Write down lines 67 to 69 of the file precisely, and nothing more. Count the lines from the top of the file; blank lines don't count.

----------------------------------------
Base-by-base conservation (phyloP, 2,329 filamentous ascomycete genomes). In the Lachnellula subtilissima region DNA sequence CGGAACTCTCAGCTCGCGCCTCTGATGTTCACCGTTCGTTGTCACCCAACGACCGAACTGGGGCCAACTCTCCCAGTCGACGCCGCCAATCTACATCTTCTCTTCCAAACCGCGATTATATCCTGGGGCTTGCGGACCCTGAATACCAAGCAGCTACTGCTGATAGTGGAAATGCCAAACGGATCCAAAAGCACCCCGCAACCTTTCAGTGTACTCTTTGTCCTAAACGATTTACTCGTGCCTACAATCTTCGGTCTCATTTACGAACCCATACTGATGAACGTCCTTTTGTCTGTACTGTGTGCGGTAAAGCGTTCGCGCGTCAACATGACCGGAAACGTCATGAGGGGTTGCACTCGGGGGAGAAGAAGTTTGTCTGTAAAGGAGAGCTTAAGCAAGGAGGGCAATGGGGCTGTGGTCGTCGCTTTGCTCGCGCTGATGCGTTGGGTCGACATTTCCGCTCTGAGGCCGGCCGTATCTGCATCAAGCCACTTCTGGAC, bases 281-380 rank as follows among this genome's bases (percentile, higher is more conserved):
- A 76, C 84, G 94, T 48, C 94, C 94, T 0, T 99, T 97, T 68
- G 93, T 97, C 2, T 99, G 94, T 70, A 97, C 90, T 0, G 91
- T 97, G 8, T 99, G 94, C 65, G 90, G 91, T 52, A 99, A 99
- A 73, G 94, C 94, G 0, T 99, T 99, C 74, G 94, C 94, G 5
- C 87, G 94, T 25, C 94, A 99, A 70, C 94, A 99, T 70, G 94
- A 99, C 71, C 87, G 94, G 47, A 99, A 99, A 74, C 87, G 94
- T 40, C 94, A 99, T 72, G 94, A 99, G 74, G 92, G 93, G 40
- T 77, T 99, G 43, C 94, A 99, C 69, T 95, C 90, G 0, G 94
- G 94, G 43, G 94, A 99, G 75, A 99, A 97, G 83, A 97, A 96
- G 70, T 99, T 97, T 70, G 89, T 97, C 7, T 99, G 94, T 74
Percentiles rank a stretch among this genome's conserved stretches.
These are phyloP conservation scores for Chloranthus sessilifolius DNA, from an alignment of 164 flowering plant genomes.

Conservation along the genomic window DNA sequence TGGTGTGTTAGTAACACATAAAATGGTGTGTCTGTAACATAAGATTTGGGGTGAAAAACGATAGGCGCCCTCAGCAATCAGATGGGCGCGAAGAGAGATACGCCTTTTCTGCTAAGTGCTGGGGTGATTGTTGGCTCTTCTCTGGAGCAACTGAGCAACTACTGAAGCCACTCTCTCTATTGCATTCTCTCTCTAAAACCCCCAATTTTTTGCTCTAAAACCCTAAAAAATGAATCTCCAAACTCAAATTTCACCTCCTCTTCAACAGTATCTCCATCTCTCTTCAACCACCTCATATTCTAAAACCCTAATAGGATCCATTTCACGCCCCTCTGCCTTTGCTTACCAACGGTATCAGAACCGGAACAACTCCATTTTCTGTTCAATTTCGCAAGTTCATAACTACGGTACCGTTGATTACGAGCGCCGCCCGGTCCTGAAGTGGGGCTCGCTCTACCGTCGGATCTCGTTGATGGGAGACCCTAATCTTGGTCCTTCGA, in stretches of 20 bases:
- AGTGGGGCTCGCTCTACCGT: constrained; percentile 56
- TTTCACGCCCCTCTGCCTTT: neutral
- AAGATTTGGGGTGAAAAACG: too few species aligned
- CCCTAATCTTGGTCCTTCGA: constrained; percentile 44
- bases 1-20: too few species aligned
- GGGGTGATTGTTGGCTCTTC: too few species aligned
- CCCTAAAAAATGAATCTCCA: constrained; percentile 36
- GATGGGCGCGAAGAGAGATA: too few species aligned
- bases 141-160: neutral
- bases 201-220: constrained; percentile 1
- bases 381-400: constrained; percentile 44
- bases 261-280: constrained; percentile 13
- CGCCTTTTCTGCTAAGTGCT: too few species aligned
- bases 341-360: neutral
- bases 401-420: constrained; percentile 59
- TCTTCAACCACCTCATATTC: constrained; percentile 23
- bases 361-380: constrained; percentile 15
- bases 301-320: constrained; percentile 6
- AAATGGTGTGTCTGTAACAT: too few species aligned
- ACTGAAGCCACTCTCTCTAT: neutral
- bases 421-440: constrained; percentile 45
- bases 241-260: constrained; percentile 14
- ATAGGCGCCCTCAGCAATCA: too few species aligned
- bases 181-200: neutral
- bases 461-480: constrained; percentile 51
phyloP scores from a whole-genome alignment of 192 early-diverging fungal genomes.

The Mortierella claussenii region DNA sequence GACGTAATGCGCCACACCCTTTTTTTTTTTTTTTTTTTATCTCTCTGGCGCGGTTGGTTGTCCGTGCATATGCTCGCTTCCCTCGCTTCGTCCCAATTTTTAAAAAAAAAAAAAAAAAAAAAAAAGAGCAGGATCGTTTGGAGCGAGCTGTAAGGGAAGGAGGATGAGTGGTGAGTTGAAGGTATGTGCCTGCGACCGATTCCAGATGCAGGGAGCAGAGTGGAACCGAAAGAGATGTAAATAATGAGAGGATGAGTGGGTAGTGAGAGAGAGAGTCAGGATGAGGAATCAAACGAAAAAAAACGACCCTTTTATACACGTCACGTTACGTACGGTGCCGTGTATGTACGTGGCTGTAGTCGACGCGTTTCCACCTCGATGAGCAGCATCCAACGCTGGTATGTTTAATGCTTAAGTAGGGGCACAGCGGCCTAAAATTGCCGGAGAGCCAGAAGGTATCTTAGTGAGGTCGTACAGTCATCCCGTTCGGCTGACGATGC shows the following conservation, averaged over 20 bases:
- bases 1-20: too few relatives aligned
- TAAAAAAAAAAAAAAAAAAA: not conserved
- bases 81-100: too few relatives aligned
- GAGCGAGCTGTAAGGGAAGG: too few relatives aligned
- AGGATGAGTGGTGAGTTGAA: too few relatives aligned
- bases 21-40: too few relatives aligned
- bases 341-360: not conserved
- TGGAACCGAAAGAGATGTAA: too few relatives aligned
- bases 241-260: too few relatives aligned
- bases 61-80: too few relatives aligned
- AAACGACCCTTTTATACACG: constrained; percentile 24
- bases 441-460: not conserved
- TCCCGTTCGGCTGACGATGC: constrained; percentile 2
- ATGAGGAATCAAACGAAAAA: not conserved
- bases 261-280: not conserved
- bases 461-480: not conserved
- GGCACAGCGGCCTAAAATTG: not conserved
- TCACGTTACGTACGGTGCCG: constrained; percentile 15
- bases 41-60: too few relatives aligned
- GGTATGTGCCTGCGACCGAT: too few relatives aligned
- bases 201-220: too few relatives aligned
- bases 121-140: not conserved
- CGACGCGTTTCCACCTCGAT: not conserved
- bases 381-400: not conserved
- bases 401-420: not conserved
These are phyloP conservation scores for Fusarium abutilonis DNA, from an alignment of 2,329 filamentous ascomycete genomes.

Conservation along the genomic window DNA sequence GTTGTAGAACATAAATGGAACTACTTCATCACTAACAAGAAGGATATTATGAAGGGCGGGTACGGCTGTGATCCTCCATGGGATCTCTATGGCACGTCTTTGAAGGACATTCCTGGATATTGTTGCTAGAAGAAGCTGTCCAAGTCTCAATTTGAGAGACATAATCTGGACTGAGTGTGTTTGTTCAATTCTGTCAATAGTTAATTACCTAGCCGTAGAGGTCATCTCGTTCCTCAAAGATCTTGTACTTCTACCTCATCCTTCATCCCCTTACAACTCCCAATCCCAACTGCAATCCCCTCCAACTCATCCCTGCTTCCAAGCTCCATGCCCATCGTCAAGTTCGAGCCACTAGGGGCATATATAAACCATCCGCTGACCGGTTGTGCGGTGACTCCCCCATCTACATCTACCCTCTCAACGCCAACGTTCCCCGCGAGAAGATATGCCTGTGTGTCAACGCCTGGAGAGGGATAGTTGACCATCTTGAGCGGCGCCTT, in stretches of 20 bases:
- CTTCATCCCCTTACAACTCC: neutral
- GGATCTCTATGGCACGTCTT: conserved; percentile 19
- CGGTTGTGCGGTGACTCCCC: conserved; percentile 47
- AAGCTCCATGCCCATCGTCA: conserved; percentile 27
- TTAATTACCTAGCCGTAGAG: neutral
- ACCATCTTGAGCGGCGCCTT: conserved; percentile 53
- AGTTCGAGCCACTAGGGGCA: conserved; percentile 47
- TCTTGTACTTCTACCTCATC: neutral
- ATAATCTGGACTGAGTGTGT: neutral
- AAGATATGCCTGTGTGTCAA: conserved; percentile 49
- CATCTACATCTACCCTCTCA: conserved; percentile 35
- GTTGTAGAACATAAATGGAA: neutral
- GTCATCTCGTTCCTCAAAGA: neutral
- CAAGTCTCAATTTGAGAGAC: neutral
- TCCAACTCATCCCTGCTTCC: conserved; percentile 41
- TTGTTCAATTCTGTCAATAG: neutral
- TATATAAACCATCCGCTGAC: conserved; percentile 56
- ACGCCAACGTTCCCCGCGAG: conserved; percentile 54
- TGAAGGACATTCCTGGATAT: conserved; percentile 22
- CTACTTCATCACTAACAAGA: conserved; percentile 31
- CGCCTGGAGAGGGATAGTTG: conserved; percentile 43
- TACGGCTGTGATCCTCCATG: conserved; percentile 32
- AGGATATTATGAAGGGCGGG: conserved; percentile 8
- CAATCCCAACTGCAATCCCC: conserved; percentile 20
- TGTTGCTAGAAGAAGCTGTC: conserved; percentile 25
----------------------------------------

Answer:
These are phyloP conservation scores for Fusarium abutilonis DNA, from an alignment of 2,329 filamentous ascomycete genomes.

Conservation along the genomic window DNA sequence GTTGTAGAACATAAATGGAACTACTTCATCACTAACAAGAAGGATATTATGAAGGGCGGGTACGGCTGTGATCCTCCATGGGATCTCTATGGCACGTCTTTGAAGGACATTCCTGGATATTGTTGCTAGAAGAAGCTGTCCAAGTCTCAATTTGAGAGACATAATCTGGACTGAGTGTGTTTGTTCAATTCTGTCAATAGTTAATTACCTAGCCGTAGAGGTCATCTCGTTCCTCAAAGATCTTGTACTTCTACCTCATCCTTCATCCCCTTACAACTCCCAATCCCAACTGCAATCCCCTCCAACTCATCCCTGCTTCCAAGCTCCATGCCCATCGTCAAGTTCGAGCCACTAGGGGCATATATAAACCATCCGCTGACCGGTTGTGCGGTGACTCCCCCATCTACATCTACCCTCTCAACGCCAACGTTCCCCGCGAGAAGATATGCCTGTGTGTCAACGCCTGGAGAGGGATAGTTGACCATCTTGAGCGGCGCCTT, in stretches of 20 bases:
- CTTCATCCCCTTACAACTCC: neutral